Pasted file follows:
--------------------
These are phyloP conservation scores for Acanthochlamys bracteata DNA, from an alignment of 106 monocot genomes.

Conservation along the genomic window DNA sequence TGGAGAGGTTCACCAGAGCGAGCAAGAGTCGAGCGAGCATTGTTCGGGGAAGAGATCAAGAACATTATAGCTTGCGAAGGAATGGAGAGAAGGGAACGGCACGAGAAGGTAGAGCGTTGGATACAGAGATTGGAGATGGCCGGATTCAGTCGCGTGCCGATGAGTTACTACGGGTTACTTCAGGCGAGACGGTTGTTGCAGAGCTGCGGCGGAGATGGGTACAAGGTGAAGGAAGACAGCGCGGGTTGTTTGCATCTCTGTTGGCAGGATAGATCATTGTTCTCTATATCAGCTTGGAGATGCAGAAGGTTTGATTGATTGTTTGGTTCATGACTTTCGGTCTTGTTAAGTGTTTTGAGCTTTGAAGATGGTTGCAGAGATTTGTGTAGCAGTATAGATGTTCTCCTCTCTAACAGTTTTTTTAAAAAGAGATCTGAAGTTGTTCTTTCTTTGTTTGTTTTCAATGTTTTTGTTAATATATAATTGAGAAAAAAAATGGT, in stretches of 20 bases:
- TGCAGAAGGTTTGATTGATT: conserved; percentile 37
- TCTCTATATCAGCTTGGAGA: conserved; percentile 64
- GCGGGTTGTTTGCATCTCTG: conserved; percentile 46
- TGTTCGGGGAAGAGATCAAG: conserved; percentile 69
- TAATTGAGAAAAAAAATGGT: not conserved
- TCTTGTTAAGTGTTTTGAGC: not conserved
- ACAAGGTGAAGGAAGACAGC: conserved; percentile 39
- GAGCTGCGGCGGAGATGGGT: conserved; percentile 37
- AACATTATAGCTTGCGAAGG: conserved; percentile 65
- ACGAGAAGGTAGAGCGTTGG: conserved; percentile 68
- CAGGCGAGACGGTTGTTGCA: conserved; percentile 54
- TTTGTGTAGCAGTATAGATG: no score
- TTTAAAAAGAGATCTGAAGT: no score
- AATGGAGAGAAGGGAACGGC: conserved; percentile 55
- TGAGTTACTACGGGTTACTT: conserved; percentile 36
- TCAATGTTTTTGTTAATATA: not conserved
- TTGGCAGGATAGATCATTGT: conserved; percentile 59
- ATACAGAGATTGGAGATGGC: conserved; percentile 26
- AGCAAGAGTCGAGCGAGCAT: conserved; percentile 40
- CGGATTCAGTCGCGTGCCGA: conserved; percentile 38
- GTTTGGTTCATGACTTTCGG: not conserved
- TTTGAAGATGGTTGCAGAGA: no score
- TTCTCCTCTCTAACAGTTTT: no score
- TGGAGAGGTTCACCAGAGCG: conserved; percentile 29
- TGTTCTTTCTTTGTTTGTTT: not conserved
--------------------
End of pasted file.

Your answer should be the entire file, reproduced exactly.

These are phyloP conservation scores for Acanthochlamys bracteata DNA, from an alignment of 106 monocot genomes.

Conservation along the genomic window DNA sequence TGGAGAGGTTCACCAGAGCGAGCAAGAGTCGAGCGAGCATTGTTCGGGGAAGAGATCAAGAACATTATAGCTTGCGAAGGAATGGAGAGAAGGGAACGGCACGAGAAGGTAGAGCGTTGGATACAGAGATTGGAGATGGCCGGATTCAGTCGCGTGCCGATGAGTTACTACGGGTTACTTCAGGCGAGACGGTTGTTGCAGAGCTGCGGCGGAGATGGGTACAAGGTGAAGGAAGACAGCGCGGGTTGTTTGCATCTCTGTTGGCAGGATAGATCATTGTTCTCTATATCAGCTTGGAGATGCAGAAGGTTTGATTGATTGTTTGGTTCATGACTTTCGGTCTTGTTAAGTGTTTTGAGCTTTGAAGATGGTTGCAGAGATTTGTGTAGCAGTATAGATGTTCTCCTCTCTAACAGTTTTTTTAAAAAGAGATCTGAAGTTGTTCTTTCTTTGTTTGTTTTCAATGTTTTTGTTAATATATAATTGAGAAAAAAAATGGT, in stretches of 20 bases:
- TGCAGAAGGTTTGATTGATT: conserved; percentile 37
- TCTCTATATCAGCTTGGAGA: conserved; percentile 64
- GCGGGTTGTTTGCATCTCTG: conserved; percentile 46
- TGTTCGGGGAAGAGATCAAG: conserved; percentile 69
- TAATTGAGAAAAAAAATGGT: not conserved
- TCTTGTTAAGTGTTTTGAGC: not conserved
- ACAAGGTGAAGGAAGACAGC: conserved; percentile 39
- GAGCTGCGGCGGAGATGGGT: conserved; percentile 37
- AACATTATAGCTTGCGAAGG: conserved; percentile 65
- ACGAGAAGGTAGAGCGTTGG: conserved; percentile 68
- CAGGCGAGACGGTTGTTGCA: conserved; percentile 54
- TTTGTGTAGCAGTATAGATG: no score
- TTTAAAAAGAGATCTGAAGT: no score
- AATGGAGAGAAGGGAACGGC: conserved; percentile 55
- TGAGTTACTACGGGTTACTT: conserved; percentile 36
- TCAATGTTTTTGTTAATATA: not conserved
- TTGGCAGGATAGATCATTGT: conserved; percentile 59
- ATACAGAGATTGGAGATGGC: conserved; percentile 26
- AGCAAGAGTCGAGCGAGCAT: conserved; percentile 40
- CGGATTCAGTCGCGTGCCGA: conserved; percentile 38
- GTTTGGTTCATGACTTTCGG: not conserved
- TTTGAAGATGGTTGCAGAGA: no score
- TTCTCCTCTCTAACAGTTTT: no score
- TGGAGAGGTTCACCAGAGCG: conserved; percentile 29
- TGTTCTTTCTTTGTTTGTTT: not conserved